We all have the right to know what Greenville ISD students are learning. However, if anyone involved with Greenville ISD is teaching children that all White people are racist oppressors, they are going against district, state and federal guidelines, and they are going against the principles of Critical Race Theory.
Critical Race Theory has many flaws, but it is not a school curriculum. It arose in the 1970s when some law students discussed their concerns about the way some laws were applied. For example, at that time, the punishment for possession of crack cocaine was often far harsher than the punishment for possession of similar amounts of powder cocaine. As a result, many poor people spent more time in jails and prisons than richer people who committed mostly the same crime. Many of those with longer sentences also happened to be Black. Critical Race Theorists such as Richard Delgado sought to change these policies, and in many ways, they have succeeded. Many laws and policies have already changed. However, this theory has had little impact on K-12 education.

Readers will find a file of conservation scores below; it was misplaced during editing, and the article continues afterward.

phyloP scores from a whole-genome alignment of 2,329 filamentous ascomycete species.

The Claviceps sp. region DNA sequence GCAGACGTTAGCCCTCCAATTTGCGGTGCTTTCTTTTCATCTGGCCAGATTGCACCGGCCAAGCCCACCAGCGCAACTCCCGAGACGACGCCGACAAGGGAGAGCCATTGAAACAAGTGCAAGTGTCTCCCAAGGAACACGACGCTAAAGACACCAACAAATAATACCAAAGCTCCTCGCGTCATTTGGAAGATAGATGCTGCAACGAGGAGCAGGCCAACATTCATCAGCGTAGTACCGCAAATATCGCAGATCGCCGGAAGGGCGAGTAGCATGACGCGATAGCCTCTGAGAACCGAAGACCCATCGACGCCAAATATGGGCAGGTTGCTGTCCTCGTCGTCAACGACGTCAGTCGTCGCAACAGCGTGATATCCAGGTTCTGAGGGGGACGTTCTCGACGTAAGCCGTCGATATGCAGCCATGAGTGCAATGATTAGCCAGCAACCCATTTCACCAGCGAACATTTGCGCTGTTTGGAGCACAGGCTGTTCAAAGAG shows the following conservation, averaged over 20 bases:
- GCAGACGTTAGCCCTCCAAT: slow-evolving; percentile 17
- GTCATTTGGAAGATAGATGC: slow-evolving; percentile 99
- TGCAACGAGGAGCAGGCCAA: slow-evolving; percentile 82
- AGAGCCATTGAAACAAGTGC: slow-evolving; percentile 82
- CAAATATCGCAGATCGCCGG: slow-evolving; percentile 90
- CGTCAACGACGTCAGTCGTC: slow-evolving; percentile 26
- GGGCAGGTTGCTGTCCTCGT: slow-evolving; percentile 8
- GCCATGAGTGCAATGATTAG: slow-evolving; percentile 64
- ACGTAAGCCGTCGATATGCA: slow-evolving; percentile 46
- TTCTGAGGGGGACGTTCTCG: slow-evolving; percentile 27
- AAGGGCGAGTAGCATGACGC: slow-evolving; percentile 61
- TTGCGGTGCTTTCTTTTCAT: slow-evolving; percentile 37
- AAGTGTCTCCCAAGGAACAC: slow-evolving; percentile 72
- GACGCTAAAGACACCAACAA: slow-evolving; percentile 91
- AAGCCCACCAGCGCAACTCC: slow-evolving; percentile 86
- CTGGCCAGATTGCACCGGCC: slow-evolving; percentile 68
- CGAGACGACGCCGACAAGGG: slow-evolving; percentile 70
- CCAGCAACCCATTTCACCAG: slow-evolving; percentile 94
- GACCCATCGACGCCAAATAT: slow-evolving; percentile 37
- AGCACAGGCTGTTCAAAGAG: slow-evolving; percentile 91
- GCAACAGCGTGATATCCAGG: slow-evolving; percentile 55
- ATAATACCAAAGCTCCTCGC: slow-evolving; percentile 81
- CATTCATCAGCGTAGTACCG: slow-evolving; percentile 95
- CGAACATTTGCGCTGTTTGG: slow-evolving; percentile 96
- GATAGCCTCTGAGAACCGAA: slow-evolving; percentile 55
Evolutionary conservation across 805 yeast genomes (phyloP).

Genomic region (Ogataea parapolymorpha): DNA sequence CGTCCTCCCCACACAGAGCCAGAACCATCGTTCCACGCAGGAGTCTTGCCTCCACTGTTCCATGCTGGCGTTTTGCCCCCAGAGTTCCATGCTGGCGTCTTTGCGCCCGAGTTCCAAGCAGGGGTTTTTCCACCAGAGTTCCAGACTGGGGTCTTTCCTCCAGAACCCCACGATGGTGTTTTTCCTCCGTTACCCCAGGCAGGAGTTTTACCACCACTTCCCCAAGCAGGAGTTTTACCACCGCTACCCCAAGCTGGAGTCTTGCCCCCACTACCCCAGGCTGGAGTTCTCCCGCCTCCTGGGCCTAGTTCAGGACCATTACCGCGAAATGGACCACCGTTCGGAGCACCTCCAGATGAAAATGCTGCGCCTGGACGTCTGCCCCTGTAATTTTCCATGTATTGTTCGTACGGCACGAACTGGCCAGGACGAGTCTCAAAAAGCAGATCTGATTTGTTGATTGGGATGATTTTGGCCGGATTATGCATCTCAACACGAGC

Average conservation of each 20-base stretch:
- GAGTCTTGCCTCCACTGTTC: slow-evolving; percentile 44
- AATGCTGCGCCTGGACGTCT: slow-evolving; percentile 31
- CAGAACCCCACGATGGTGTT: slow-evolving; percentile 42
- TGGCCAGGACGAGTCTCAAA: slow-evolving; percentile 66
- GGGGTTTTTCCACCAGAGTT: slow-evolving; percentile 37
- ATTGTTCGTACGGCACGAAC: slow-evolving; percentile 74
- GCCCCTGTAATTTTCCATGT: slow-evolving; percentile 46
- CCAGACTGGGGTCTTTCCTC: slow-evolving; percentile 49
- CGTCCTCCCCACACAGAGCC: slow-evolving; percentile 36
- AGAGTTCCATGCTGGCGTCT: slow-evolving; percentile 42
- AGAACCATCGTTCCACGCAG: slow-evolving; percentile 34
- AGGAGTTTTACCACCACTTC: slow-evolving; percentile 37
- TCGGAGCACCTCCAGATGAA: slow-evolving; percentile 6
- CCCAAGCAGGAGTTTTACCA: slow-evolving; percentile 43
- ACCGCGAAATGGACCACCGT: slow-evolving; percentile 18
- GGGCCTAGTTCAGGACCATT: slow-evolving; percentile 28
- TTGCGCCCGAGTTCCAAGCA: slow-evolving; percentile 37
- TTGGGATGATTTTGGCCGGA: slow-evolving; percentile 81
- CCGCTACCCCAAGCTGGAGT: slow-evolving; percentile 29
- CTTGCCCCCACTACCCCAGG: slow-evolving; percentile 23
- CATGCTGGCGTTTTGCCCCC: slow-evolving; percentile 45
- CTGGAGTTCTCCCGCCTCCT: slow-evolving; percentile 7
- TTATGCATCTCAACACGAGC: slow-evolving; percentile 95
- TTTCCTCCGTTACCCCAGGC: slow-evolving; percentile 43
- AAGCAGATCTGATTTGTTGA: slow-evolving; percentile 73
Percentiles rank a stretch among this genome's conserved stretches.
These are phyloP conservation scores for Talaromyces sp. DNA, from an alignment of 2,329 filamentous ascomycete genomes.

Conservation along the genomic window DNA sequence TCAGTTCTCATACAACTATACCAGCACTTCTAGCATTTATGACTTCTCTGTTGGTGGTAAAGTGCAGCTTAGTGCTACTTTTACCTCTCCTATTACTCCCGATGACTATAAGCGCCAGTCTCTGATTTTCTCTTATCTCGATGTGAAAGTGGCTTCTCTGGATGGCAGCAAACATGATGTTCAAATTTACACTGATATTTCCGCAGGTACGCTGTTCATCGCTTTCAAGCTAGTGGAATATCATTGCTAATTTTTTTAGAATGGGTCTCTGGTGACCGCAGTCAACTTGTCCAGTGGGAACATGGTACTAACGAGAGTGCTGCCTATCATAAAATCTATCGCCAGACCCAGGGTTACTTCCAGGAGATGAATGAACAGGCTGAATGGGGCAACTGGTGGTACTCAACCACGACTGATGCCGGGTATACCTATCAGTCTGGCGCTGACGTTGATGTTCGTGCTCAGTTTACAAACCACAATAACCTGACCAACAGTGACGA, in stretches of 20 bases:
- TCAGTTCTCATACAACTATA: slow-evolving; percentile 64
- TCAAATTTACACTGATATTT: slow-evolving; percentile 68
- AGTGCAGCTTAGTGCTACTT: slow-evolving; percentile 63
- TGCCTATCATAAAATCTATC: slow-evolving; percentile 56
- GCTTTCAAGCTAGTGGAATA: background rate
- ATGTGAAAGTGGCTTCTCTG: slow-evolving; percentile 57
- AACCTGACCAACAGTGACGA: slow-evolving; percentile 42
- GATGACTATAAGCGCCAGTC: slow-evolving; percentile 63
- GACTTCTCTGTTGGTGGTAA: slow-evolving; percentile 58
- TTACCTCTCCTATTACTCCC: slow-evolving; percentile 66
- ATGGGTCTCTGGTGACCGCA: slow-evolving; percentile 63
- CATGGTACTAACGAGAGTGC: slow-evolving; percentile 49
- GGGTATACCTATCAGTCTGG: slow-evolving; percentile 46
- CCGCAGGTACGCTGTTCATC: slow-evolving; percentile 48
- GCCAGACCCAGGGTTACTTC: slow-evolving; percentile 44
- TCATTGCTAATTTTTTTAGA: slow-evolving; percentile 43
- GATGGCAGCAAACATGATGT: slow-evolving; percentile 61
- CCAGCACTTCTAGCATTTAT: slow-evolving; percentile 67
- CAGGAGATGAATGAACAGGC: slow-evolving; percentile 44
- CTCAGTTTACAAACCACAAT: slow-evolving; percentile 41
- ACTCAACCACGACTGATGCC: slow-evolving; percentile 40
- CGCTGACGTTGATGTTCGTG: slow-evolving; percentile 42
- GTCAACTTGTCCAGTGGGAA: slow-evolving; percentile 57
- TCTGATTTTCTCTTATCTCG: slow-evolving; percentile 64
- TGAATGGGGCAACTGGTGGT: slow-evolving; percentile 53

The state of Texas asks teachers to include some discussion of historical figures such as Martin Luther King, Jr in Social Studies classes, even as early as first grade, and English teachers are asked to include diverse texts even before students can read these texts themselves. Some may object to this, but we are all served when family members talk to students about these ideas, share their own experiences and ask questions that help them reflect on what they are learning.
However, these conversations are not likely to show that we are right to fear racist indoctrination in our schools. Greenville ISD isn’t anti-White.
Beth Ellen McKinney, Greenville